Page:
Exchange Server 2013: Many IT pros have either already started testing it or are thinking about it. Now, it’s a good idea to test the installation and configuration beforehand to see all the gotchas. Having installed previous versions of Exchange Servers many times through the years, I always recommend setting up a test lab where you can go through the installation at least once to familiarize yourself with the process.
Exchange Server 2013 is no different than the previous versions in that it has its own set of gotchas. In this article I’ll walk through the installation instructions for Exchange Server 2013 — and point out a few things that can easily be missed if you don’t follow all pre-installation instructions.
Prior to the installation of Exchange server 2013, I highly recommend that you read over the prerequisites, as there are many depending on the the OS version that you are running and what roles you are intending to install. Exchange Server 2013 is supported to run on Windows server 2008 R2 Standard (non DAG servers), Enterprise (DAG server role), and Windows Server 2012 standard/Datacenter editions. Keep in mind that with any Exchange installation in an existing Active Directory site, the install will require some schema updates to your Active Directory.
The lab I used to test Exchange Server 2013 had an existing Windows server 2008 Active Directory with the forest functional level at 2008. Prior to any installation in production you should verify what your AD functional level is and see if it meets the requirements. The actual install of Exchange server 2013 isn’t too difficult — in fact, I think it seems easier than previous versions (or it could just be the more “metro” feel of the interface which makes it seem easier).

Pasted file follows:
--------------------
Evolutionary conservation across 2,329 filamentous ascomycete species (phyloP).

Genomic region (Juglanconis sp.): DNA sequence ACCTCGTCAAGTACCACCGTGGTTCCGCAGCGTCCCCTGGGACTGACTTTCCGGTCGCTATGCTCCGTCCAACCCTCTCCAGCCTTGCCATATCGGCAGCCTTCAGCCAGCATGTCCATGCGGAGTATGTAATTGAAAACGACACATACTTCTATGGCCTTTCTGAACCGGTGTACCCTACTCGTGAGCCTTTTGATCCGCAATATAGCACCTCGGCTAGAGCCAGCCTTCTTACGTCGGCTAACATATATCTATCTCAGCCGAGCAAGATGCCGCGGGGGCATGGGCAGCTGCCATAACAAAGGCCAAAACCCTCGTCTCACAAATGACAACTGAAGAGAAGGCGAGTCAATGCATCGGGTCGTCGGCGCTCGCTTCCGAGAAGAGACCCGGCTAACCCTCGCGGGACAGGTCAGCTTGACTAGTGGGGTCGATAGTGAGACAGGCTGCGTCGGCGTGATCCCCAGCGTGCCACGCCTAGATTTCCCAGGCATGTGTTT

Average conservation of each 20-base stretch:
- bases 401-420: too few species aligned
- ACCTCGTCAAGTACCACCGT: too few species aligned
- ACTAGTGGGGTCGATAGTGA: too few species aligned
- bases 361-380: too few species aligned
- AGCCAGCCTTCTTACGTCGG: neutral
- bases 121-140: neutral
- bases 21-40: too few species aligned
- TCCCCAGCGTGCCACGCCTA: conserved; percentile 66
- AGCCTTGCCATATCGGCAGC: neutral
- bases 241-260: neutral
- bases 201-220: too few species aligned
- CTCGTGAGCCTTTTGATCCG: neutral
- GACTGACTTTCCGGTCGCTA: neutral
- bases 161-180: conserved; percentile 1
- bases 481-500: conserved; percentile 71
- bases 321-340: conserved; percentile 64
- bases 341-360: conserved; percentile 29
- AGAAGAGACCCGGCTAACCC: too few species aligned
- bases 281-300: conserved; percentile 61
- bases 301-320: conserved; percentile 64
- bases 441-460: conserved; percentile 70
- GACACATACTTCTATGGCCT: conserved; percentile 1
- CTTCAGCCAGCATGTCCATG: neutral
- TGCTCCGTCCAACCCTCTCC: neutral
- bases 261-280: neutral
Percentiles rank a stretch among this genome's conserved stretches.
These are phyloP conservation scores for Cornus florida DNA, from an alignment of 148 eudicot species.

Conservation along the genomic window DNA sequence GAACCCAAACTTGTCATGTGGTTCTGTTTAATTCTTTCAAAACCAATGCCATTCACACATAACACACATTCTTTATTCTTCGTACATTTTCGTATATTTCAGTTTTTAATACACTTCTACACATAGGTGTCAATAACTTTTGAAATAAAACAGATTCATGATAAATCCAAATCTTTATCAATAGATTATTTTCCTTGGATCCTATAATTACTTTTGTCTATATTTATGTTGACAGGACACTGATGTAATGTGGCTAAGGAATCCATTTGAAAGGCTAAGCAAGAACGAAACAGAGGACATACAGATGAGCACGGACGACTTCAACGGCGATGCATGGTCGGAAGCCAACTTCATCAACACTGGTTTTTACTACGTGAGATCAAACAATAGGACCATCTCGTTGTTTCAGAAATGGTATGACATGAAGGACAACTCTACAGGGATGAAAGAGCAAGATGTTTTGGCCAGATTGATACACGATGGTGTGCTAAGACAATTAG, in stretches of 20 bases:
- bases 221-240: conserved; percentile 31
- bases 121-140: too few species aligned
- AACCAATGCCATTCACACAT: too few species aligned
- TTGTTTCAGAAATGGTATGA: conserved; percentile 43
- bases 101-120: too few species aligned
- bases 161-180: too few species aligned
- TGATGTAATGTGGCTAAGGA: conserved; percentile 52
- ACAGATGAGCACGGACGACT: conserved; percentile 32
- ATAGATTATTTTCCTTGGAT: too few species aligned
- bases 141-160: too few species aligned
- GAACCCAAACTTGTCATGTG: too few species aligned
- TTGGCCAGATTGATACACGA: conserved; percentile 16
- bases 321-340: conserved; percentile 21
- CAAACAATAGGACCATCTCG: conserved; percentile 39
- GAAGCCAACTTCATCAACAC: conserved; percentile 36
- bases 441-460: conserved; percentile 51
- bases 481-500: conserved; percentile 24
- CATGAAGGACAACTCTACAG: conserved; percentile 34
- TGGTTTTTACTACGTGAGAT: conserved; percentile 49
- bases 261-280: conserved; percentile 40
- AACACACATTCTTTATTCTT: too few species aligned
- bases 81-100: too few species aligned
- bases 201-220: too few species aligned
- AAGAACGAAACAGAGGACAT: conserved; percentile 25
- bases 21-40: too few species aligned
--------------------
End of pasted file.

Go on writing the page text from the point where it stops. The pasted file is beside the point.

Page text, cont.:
For those that don’t take my advice and skip reading the prerequisites mentioned above, you will find that preparing Active Directory manually is not quite same as it was before, and that it may fail for you at first. The reason for this is when running setup.exe the terms and agreement need to be accepted every time you run it.
When running setup.exe you will need to use the /IAcceptExchangeServerLicenseTerms parameters to accept the Exchange 2013 license terms. In prior versions this was not the case and you simply ran the setup.exe command with only required parameters. Another new item that is part of the installation is choosing whether to disable the built-in malware protection that is part of Exchange Server 2013. If you already have a third-party vendor for malware protection, you may decide that you do not want this feature enabled. You can read more about the built-in anti-spam and malware protection for Exchange Server 2013.
You will need to prepare Active Directory prior to installation of Exchange Server 2013. The system that is used to prepare AD requires having the two key components: Microsoft .NET Framework 4.5 and Windows Management Framework 3.0 (WMF 3.0).
AD was prepared on the domain controller in my lab using the following setup.exe in command prompt rather than using a RSAT tools.
After Active Directory is prepared, you can install Exchange 2013 onto your server, which has all the required perquisites already installed.
1. Run Setup.exe from the DVD or iso.
2. You will be prompted if you want to check for updates. Choose your option, then select Next.
3. If you have selected to check for updates the installer will… well, check for updates. After that’s completed, select Next.
4. The Exchange installer will now start copying the install files.
5. Select Next after reading the Exchange Server Setup Introductions 2013.
6. Accept the license terms and agreement, then select Next.
7. Select which options for Exchange to automatically check online for solutions, then click Next.
8. Select which server role you want to install. If this is your first Exchange Server 2013, you will need to install the mailbox role first. When finished, select Next.
9. Select the location on which you want to install Exchange. Select Next.
10. Choose whether you want to disable the Malware Protection Settings, then click Next.
11. Now there will be a series of prerequisites checks to verify that all required components have been installed on the system. After that, select Next.
12. If all required components are met, then select Install.
13. After the installation has completed, select Finish and follow up with a reboot of the system.
After running through an install of Exchange Server 2013 you can see that it’s not too different from previous versions. However there are some gotchas that you’ll need to look out for, in particular while running setup.exe, which is different than previous version installations. Now take it for a spin for see how you like Exchange Server 2013!
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